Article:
Note: 03/14/2011 :
I need to re-work this page to be more ‘user friendly’!
(1) ‘Blog roll‘ – side bar, this page and home page, lists sites I visit more regularly than what’s found here.
(2) “Essential Practices” – side bar, this page and home page, features links specific to practices we need to bring into wider use.
(3) ‘Symptoms/understanding‘ also with “Essential Practices” (side bar this page and home page) has links that have been especially instructive to me. If I were still teaching, I’d build unit study around many of them. None are without some ‘critical questions’ from me, but they confirm what I’ve learned and observed previously, or enhance, offer insight.
I’m so convinced we need to learn ‘deeper’ awareness of ourselves as social, political, beings – not to ‘shame us’ of assorted behaviors but to realize it’s actually ‘normal human psychology’ at work when we create misery for one another in social/political/economic behaviors. I believe IF we know, we can learn to make more conscious choice, rather continue the sleep-walking approach we’ve been using (for generation upon generation!)
Offerings here, at ‘sources-books-links’ are a very limited list and include influences from much earlier times. Full bibliography, following decades of curious, interested reading, is far too much to post here! Some items here at ‘sources-books’ might be better located at ‘symptoms/understanding‘ – Ruby Payne, on poverty, for example – so feel free to browse here also!
Bibliography of Critical Thinkers and Concepts:
Authors, sources, themes, ideas, referenced here are among influences with uncommon staying power across time for me.
In a specific recommendation below I suggest: “Let your mind follow along” . It’s good to do that with each of these thinkers!
Aside from their published books; thinking by most if not all these comprehensive analysts is available on their own websites, other websites dedicated to their ideas, and in many cases there may be on-line posted interviews and lectures. Searching by author name is a good way to find links. Much is available on YouTube (I don’t bother with YouTube postings less than around 10 minutes; and especially value 1 hr postings as they are complete lectures.) Book retailers and libraries are an obvious source as well!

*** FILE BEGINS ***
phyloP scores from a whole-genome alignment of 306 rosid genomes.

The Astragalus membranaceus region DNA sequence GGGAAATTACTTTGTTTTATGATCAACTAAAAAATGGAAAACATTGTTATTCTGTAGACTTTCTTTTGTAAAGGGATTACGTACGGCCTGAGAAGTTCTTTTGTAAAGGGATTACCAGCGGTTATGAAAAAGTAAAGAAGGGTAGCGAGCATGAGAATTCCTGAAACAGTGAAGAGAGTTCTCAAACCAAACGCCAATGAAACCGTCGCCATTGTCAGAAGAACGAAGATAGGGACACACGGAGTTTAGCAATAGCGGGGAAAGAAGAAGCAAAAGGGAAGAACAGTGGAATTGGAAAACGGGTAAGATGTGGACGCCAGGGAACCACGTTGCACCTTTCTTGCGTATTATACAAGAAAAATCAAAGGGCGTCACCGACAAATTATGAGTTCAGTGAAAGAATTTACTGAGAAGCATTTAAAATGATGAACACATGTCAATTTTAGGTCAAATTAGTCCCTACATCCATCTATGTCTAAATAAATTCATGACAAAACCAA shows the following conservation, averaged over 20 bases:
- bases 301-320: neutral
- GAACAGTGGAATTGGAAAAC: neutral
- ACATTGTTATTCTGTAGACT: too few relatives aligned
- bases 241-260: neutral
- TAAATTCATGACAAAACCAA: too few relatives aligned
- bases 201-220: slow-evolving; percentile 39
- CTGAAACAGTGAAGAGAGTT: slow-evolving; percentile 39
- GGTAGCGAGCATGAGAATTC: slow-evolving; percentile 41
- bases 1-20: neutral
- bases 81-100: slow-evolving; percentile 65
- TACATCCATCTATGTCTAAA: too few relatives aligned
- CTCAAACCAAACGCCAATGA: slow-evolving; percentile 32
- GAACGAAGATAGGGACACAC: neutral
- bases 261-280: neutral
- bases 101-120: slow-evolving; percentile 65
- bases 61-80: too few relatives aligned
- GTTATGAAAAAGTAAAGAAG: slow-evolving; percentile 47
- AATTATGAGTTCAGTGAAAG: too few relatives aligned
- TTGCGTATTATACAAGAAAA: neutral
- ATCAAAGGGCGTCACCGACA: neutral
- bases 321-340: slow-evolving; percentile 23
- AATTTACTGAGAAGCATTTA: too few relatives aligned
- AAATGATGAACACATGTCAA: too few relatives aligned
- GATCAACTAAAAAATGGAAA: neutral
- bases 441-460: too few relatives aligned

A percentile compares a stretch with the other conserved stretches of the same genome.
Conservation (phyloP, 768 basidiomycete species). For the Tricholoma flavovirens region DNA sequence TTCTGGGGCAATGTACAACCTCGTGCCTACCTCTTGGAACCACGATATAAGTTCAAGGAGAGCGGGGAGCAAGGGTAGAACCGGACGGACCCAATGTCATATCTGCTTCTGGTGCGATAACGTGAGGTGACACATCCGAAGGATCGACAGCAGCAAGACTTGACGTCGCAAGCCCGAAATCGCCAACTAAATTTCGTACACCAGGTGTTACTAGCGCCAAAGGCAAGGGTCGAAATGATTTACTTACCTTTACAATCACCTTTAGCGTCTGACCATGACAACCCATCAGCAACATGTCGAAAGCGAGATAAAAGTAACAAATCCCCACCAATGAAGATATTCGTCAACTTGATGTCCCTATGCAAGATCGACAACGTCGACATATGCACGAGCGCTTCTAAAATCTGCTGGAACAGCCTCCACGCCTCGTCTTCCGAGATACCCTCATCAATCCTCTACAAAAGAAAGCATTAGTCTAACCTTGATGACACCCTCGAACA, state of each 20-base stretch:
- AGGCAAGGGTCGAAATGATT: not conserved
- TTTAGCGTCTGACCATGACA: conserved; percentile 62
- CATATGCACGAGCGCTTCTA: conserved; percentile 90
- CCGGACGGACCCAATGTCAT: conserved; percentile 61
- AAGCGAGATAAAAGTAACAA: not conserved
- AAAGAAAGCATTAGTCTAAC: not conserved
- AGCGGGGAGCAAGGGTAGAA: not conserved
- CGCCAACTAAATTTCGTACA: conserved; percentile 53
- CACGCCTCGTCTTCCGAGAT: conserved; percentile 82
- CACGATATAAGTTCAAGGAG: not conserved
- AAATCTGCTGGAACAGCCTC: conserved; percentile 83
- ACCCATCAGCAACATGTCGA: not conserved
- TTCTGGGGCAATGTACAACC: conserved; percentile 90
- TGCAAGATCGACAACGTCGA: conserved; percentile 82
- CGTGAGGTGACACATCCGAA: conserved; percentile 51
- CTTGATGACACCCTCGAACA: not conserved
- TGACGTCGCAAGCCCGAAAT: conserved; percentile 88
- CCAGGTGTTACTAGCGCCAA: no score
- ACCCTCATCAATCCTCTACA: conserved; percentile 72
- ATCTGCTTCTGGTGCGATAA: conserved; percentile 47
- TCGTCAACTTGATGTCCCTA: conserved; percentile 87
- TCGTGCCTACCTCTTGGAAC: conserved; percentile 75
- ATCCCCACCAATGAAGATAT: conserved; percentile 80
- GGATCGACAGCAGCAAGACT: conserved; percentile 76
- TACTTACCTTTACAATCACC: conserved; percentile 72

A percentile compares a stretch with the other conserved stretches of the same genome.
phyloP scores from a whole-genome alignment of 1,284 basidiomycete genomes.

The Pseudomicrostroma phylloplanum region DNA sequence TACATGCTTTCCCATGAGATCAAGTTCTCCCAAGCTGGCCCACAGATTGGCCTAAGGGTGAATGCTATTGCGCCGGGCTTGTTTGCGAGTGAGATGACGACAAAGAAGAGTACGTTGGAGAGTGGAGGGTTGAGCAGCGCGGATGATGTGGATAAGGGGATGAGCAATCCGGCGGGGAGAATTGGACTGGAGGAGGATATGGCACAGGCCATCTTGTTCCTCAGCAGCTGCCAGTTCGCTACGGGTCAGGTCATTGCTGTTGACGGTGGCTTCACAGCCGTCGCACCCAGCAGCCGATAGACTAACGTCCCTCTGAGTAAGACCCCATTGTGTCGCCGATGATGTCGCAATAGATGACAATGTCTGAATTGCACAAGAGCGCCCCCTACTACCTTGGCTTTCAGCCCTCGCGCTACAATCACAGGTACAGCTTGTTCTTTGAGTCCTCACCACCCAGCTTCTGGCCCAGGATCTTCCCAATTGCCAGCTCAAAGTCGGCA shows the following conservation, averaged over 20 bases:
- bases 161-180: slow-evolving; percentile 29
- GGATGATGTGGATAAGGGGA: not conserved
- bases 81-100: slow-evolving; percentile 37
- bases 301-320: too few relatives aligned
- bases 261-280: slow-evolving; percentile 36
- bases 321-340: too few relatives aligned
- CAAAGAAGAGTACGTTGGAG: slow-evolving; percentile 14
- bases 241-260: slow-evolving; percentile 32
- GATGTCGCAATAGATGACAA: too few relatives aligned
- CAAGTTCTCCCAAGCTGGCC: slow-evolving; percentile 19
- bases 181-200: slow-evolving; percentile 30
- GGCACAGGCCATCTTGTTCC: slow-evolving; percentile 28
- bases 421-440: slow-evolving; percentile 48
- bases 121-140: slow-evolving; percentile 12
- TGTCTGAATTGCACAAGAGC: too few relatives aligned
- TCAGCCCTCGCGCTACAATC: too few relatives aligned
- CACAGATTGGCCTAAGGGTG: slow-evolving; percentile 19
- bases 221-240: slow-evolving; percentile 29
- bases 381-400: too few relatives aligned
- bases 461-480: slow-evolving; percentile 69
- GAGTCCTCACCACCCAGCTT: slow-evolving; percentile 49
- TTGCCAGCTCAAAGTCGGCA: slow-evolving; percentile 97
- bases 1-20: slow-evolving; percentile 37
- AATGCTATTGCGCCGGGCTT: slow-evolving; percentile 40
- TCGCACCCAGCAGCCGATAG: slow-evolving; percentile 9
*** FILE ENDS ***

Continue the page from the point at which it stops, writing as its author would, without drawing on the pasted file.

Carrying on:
The list is in no particular order.
Books: (See also ‘Fiction’ below for a list of novels, novelists.)
Ruby K. Payne, Ph.D: “A Framework for Understanding Poverty“; RFT Publishing, 1998. I cannot emphasize Payne’s investigations and findings enough! Poverty in a “modern, industrialized society”, in particular in the US and Canada in my experience, is generally understood in stereotypical ways that have developed with some validity, but are no longer the least comprehensive – too easily lead to over-simplified ideas on how to address. Anyone, especially in education and social services, and anyone who wants research to counter statements blaming the impoverished, will gain from Payne’s findings and interpretations. (Later comment: I’ve perused current info on Payne. A lot of disappointment, even strong criticism published, especially on lack of supporting formal research, lack of peer review, and over-zealous marketing. My experience pre-dates the Aha! program. It was my experience (and observation) in our high needs elementary school that Payne’s Framework added insight, expanded teacher understanding of poverty as a concept and experience. It may be that Payne contributes helpful perspectives otherwise not considered (our school did not relate to Framework as a complete answer); it may be that the ‘tone’ of what Payne offers has shifted. Framework was the first encounter I had as a teacher with a program attempting to take a comprehensive look at poverty, and for that reason alone, welcome. I usually ‘bristle’ quickly at stereotyping, and did not find Framework offensive. The criticism is firm, however, and raises concerns that should be noted.)